Take a look at their prior experience in operating educational institutions, and judge for yourself.
Article from 3 May 2006
"Prior to forming CEC in 1994, Larson, from 1980 to 1993, served in senior executive positions with two large, but now defunct, national school companies - National Education Centers (Education Centers), a subsidiary of National Education Corporation (NEC) and Phillips Colleges, Inc. (Phillips). Ogata and Dowdell were fellow executives with Larson at Education Centers - Dowdell serving as President of Education Centers from 1984 to 1988 and Ogata serving as Chief Financial Officer, Treasurer and Vice President of NEC from 1987 to 1998 and as President of Education Centers from 1996 to 1998. During the tenure of Larson and Dowdell, in the late 1980s, Education Centers' schools began to develop excessive federal student loan default rates, which by the early 1990s impaired the access of many of the schools to federal student aid programs. During Ogata's tenure at NEC in the 1990s, NEC shut down its Education Centers business, closing 25 schools and selling off the rest by 1996. The closure and sale of schools resulted in a $70 million loss at NEC.
At Phillips, Larson held the position of Senior Vice President of College Operations from 1989 to 1993, which included oversight of all of Phillips' admissions and sales activities. By the late 1980s, Phillips had become the largest national operator of postsecondary institutions, owning close to 100 schools at its zenith. Phillips developed extensive regulatory and operational problems in the early 1990s and faced multi-million dollar liability assessments by the U.S. Department of Education (DOE) for improper administration of federal student aid programs, including unpaid refunds, lack of proper documentation, excessive cash drawdowns, high loan default rates and use of commissioned sales representatives in a "Onestop Shopping" sales program from 1987 to 1990 to improperly promote federal student loans. The Onestop Shopping sales program, which Phillips used in 1989 and 1990 after Larson took over admissions and sales at Phillips, eventually led to a DOE audit determination in early 1993 that the program violated federal regulations and required repayment of $155 million to federal lenders. This $155 million liability was later upheld in 1994 and 1995 by an administrative law judge, the Secretary of Education and the courts. Also during Larson's watch, in 1992 the DOE determined that Phillips was in such poor financial condition that it could not continue to participate in the federal student aid programs unless it posted a $5 million letter of credit. Larson left Phillips in 1993, but the regulatory problems which began under Larson's tenure ultimately led Phillips to close 43 schools and to sell off the rest."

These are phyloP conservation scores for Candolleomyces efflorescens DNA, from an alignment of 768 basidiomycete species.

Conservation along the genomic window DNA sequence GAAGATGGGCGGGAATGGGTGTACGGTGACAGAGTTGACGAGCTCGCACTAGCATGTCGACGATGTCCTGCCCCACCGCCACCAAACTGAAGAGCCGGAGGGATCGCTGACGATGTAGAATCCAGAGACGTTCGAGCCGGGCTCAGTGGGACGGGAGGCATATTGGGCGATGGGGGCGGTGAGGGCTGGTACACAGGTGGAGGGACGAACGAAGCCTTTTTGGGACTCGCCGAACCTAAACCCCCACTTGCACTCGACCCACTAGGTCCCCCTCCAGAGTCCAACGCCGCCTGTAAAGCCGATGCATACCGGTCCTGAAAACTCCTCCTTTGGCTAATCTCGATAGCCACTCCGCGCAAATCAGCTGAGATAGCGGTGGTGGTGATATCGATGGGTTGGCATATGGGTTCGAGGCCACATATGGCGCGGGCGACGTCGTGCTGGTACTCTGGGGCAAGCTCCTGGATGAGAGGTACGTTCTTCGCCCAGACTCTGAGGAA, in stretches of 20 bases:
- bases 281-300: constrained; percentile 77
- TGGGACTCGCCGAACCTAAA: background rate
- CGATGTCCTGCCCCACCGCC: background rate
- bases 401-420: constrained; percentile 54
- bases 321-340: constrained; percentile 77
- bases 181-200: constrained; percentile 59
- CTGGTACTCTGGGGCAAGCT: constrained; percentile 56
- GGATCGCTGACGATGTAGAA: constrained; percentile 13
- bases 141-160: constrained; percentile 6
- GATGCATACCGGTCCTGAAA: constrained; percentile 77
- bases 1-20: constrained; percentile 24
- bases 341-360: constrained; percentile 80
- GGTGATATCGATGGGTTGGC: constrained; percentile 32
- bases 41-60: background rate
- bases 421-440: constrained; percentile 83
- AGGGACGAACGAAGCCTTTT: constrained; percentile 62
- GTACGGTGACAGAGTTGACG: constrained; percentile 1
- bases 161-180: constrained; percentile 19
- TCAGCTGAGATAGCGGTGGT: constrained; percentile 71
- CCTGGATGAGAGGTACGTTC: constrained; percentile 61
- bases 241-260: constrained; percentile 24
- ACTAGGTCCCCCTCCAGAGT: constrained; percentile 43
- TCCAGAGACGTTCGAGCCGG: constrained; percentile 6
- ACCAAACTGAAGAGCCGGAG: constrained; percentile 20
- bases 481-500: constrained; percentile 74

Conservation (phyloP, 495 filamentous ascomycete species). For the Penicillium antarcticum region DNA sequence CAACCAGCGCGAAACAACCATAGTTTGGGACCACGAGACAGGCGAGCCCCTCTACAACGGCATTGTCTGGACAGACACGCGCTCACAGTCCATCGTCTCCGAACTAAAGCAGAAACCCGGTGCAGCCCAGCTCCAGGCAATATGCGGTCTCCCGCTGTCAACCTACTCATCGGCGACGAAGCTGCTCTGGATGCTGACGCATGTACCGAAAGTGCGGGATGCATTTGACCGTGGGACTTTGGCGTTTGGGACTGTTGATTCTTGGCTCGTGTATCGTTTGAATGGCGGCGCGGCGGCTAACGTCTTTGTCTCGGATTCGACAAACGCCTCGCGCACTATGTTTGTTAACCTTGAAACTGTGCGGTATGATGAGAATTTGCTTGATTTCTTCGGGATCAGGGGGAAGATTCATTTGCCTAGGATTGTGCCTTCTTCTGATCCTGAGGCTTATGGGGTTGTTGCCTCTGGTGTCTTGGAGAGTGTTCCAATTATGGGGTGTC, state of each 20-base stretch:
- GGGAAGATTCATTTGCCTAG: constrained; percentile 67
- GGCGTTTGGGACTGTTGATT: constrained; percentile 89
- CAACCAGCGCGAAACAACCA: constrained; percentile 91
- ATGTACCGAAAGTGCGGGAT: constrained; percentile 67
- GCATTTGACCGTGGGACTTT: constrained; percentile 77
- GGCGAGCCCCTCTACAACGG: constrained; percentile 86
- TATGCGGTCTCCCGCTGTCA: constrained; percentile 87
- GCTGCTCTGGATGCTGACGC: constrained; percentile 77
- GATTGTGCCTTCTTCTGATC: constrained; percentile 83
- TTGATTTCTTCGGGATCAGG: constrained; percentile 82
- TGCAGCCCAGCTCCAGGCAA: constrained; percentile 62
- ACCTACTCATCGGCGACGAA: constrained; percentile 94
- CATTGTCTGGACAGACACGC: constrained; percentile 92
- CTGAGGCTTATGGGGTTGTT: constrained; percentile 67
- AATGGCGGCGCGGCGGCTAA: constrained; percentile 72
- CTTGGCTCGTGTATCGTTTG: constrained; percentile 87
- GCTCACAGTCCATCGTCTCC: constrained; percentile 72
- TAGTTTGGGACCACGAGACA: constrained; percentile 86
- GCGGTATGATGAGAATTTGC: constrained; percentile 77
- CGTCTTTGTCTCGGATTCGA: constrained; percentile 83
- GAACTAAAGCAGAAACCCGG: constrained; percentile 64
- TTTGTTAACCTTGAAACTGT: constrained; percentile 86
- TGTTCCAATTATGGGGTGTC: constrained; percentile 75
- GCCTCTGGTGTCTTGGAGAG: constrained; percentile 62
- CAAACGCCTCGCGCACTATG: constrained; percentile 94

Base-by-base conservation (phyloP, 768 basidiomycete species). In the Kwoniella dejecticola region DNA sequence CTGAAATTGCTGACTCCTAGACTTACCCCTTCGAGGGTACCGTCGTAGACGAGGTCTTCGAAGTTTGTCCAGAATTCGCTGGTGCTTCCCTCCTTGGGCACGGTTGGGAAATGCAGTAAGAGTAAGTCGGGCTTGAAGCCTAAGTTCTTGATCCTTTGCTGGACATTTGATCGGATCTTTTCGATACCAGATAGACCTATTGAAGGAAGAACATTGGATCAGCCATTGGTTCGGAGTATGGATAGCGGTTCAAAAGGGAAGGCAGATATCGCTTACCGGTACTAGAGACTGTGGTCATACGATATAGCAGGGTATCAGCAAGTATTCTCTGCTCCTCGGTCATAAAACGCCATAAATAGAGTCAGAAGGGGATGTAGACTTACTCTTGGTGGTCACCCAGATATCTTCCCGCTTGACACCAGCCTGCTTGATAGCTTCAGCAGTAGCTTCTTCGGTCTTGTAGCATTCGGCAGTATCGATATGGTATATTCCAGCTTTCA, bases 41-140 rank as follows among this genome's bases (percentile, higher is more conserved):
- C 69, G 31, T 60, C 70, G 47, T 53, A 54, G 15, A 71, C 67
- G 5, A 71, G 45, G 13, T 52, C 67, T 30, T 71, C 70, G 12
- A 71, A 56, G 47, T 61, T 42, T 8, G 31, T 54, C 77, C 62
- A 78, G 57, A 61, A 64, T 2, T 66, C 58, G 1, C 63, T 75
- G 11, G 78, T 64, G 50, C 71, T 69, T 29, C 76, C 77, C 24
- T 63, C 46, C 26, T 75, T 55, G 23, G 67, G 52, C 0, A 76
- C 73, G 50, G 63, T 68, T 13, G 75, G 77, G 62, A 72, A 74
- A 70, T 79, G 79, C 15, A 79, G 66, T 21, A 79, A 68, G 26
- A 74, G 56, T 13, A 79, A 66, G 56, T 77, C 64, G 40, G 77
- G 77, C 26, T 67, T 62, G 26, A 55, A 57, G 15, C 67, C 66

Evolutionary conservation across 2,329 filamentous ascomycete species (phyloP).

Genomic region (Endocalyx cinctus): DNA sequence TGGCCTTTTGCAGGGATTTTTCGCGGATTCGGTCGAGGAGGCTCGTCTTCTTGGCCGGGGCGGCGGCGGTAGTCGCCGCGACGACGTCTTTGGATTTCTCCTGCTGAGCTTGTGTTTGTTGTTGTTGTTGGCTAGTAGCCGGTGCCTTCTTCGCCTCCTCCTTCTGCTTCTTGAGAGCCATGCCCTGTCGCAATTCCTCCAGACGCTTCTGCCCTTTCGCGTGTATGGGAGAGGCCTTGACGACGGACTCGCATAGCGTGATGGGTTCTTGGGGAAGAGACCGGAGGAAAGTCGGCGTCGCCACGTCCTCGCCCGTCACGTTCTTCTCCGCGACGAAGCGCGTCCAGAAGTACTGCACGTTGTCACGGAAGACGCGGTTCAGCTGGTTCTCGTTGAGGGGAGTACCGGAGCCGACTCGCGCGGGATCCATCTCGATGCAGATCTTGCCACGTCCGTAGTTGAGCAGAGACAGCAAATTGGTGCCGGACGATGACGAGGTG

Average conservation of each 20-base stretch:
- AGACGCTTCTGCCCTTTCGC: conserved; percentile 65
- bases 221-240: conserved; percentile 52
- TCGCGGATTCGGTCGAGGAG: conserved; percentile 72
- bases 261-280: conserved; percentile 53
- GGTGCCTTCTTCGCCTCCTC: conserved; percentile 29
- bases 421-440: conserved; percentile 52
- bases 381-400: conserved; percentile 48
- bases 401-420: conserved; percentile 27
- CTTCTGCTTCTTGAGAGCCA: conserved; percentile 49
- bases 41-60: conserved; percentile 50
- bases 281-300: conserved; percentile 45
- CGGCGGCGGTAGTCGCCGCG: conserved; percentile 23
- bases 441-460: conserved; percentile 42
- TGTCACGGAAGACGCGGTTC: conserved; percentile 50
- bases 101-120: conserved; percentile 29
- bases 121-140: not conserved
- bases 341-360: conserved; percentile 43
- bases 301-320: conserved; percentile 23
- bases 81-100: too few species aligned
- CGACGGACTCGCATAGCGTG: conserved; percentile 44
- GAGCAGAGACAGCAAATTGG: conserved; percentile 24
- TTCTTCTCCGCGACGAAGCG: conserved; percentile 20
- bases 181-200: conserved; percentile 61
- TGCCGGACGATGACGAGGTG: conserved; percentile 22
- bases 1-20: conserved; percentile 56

Hoffman Estates, Illinois